If you have the time a visit to the Blackbutt Wildlife Reserve, Carnley Avenue, Kotara around twenty-five minutes from Newcastle CBD is a wonderful time out from, as Banjo Paterson observed ‘gritty of the dusty dirty city’.
Newcastle isn’t a gritty dirty city but it is wonderful after a short drive to leave the CBD behind to explore the 182 hectares of natural bushland, which comprises pockets of Eucalypt forests and a restored rain forest area, home to a number of rare vulnerable species.
Koalas, wombats, kangaroos, emus, reptiles and many different species of birds are displayed in natural habitat enclosures.
Well planned, it’s possible to see wildlife, particularly the birds, up close in an environment that mirrors their bushland homes.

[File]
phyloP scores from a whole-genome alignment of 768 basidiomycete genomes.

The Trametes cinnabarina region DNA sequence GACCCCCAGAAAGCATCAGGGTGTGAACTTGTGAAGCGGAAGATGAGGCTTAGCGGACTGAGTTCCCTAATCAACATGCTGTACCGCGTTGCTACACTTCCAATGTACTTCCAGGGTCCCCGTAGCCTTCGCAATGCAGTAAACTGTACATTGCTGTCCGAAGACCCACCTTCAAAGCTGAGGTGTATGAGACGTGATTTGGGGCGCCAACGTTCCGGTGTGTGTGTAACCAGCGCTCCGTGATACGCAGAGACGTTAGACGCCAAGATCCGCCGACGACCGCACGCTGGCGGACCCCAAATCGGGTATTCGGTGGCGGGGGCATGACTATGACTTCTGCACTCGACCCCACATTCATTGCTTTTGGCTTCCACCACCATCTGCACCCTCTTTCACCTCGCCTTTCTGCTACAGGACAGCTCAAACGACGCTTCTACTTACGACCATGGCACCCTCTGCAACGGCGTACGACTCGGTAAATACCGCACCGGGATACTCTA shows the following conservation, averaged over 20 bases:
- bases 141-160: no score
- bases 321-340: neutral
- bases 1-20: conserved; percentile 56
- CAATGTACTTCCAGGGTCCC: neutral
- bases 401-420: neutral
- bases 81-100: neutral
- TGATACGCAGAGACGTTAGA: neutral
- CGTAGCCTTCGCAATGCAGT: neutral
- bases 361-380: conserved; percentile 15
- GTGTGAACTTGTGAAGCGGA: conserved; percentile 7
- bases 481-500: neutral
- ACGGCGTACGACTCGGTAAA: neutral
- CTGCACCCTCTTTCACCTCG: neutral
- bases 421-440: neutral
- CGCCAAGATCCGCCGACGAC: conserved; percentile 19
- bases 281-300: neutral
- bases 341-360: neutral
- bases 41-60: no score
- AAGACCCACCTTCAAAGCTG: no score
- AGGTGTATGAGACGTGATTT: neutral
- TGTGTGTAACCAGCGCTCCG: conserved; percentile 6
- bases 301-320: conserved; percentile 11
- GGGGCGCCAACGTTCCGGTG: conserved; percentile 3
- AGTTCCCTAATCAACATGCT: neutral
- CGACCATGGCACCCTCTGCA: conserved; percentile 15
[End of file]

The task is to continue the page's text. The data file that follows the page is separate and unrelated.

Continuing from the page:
Entry to Blackbutt Wildlife Reserve is free but they really appreciate donations to help the work of caring for and protecting wildlife.
Newcastle was first settled for its readily accessible coal and a headland, which was used as a site for navigational signals for shipping.
It was the same coal, and the threat of a fuel hungry Russian fleet in 1877, which caused the British authorities to plan a series of strategic fortifications for national coastal defense.
Some time later, along came BHP and the steelworks, which provided the town’s residents with employment and a prosperous lifestyle.
Those days, long gone, Newcastle has re-invented itself as a city of the arts, fine dining, stellar coffee, heritage architecture and sensational beaches – what more could you ask for in a holiday destination?
I forgot to mention: the weather’s good as well.
Janet Walker, Features Correspondent, The Culture Concept Circle, 2014